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Mol Carcinog. 1999 Dec;26(4):261-73.

Localization of the Bloom syndrome helicase to punctate nuclear structures and the nuclear matrix and regulation during the cell cycle: comparison with the Werner's syndrome helicase.

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Department of Molecular and Human Genetics, Baylor College of Medicine, Houston, Texas 77030, USA.


The Bloom (BLM) and Werner's (WRN) syndrome proteins may regulate recombination and DNA repair. Using a novel polyclonal antibody to human BLM, we detected the 170-kda BLM antigen in wild-type but not Bloom syndrome cells. BLM was localized to punctate nuclear structures. The level of BLM but not WRN was 3.6 fold-higher in G(1)/S-synchronized fibroblasts than in G(0)-synchronized fibroblasts. BLM-positive cells invariably expressed topoisomerase IIalpha, whereas topoisomerase IIbeta was expressed constitutively. Transfections of BLM deletion mutants demonstrated that the C-terminal domain of BLM mediated nuclear entry and the central helicase domain was necessary for producing the punctate pattern. By subcellular fractionation, BLM was found primarily in high-salt extracts of the nucleoplasm and the nuclear matrix and was enriched in G(1)/S-synchronized cells compared with G(0)-synchronized cells. There was no interaction between BLM and WRN or topoisomerases IIalpha and IIbeta in fibroblasts. These results demonstrate that BLM is targeted to specific nuclear structures and that its expression is enhanced during cell growth. The known nucleolar localization of WRN, its invariant expression during the cell cycle, and the lack of interaction between BLM and WRN suggest distinct roles for BLM and WRN in processes such as DNA repair and recombination.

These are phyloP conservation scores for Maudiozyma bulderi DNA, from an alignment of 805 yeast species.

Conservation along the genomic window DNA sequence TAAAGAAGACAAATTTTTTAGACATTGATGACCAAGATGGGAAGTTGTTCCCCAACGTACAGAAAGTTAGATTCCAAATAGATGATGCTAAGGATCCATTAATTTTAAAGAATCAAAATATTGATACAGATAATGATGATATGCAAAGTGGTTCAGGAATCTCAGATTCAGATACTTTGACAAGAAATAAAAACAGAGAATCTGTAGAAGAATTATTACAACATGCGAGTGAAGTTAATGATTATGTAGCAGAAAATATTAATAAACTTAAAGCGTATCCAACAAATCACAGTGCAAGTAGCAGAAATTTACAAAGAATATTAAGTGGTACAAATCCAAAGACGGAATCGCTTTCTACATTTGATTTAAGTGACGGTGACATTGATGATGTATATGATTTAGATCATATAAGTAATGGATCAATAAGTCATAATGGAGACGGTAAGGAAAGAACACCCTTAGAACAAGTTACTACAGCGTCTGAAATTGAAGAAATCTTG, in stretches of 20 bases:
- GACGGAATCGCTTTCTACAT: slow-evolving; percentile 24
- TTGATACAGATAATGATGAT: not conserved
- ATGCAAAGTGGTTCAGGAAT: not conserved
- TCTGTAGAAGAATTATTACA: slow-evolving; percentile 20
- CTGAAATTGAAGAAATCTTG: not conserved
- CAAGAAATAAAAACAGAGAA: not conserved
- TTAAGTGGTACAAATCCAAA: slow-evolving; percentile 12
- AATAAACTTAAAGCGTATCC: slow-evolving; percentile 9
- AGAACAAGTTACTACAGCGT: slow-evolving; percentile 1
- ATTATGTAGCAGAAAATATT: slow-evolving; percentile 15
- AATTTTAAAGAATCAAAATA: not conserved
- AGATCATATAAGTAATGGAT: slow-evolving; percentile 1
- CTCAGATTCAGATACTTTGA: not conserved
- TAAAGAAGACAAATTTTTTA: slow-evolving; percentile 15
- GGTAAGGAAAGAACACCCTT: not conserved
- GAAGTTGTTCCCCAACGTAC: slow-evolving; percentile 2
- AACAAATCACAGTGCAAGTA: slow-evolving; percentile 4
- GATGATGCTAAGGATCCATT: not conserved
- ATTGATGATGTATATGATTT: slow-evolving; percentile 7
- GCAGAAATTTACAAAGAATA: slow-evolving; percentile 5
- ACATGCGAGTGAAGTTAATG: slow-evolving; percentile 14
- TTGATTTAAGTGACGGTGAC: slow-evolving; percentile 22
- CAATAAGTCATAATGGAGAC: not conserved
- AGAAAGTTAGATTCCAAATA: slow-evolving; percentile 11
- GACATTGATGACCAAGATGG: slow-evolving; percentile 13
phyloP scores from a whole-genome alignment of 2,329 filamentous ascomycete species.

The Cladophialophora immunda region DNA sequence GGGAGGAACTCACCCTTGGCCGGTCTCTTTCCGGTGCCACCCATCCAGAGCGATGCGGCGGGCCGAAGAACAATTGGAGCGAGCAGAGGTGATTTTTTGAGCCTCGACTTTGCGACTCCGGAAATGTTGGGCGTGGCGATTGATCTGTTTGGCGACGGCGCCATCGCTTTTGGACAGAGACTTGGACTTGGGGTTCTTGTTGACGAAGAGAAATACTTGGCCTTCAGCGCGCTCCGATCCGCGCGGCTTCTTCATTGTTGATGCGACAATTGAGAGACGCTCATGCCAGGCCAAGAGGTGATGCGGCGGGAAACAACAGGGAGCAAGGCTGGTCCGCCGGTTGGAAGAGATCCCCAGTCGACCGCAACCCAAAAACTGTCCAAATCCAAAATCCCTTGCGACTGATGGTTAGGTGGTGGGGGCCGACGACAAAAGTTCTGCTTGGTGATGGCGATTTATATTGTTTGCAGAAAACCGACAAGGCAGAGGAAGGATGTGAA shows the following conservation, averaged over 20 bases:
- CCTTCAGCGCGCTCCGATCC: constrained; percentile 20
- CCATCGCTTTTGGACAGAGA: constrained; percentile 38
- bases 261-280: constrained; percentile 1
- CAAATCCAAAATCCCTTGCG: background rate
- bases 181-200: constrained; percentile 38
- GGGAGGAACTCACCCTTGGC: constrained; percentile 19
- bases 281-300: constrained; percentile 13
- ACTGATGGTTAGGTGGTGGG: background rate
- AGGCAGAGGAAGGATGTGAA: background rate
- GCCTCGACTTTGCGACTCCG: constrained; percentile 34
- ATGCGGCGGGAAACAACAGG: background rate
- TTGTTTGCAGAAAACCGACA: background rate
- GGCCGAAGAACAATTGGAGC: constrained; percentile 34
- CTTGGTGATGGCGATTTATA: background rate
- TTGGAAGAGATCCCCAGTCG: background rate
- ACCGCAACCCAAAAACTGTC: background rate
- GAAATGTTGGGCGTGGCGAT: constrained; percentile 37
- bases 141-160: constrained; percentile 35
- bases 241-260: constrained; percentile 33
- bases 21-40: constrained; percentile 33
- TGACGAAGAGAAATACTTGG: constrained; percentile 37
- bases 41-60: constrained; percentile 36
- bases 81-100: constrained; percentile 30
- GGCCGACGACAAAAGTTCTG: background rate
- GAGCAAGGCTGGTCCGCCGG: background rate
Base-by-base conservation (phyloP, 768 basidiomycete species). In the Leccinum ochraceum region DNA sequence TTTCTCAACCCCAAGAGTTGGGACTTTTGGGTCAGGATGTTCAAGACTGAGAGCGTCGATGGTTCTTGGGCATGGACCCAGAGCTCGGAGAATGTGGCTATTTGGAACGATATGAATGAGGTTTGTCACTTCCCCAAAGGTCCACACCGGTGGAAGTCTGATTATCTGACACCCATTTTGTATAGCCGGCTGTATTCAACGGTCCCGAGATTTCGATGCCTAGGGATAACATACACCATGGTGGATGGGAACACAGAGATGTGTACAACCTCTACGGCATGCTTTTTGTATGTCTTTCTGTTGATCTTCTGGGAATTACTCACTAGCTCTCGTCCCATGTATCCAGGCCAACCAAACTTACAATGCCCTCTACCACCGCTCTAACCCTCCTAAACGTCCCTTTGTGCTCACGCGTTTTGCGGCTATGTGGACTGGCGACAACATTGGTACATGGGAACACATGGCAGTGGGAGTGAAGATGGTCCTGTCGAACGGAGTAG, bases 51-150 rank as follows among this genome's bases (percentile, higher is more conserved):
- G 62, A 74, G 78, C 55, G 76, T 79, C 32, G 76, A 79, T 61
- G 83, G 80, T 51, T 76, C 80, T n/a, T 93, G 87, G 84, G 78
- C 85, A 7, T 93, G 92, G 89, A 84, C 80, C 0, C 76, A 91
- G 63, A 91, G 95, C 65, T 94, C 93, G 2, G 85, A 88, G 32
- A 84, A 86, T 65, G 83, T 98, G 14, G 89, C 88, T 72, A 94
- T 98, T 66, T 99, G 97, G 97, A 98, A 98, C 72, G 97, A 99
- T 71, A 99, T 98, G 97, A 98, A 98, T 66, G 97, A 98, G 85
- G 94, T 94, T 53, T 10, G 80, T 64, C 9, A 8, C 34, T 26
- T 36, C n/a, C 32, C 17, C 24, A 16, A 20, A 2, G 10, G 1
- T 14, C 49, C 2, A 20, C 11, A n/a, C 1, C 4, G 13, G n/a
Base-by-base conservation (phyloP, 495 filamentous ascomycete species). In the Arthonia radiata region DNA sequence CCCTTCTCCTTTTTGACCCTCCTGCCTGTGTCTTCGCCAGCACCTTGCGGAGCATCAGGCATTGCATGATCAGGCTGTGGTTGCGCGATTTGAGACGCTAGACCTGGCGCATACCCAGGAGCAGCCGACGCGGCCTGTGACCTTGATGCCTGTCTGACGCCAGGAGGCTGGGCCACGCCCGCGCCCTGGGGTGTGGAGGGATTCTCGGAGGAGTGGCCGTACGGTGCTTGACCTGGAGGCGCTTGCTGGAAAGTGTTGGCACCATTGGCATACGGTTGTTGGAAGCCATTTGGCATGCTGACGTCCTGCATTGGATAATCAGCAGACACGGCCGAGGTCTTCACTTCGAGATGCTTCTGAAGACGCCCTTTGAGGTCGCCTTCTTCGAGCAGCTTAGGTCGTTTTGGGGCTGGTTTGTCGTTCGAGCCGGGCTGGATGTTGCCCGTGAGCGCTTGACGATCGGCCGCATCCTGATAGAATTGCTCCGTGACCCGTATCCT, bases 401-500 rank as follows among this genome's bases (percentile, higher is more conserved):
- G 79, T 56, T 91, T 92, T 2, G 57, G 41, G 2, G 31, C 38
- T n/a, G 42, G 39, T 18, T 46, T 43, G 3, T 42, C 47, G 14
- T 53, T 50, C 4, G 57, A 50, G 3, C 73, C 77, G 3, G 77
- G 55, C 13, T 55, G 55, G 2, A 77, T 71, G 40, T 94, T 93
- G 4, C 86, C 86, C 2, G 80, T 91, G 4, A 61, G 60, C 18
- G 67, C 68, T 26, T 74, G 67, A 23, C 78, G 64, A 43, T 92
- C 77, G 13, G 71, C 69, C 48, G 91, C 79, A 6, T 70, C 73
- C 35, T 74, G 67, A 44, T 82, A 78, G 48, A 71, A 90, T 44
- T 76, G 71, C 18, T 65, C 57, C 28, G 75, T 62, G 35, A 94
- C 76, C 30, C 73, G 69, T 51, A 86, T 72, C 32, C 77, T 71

[Indexed for MEDLINE]

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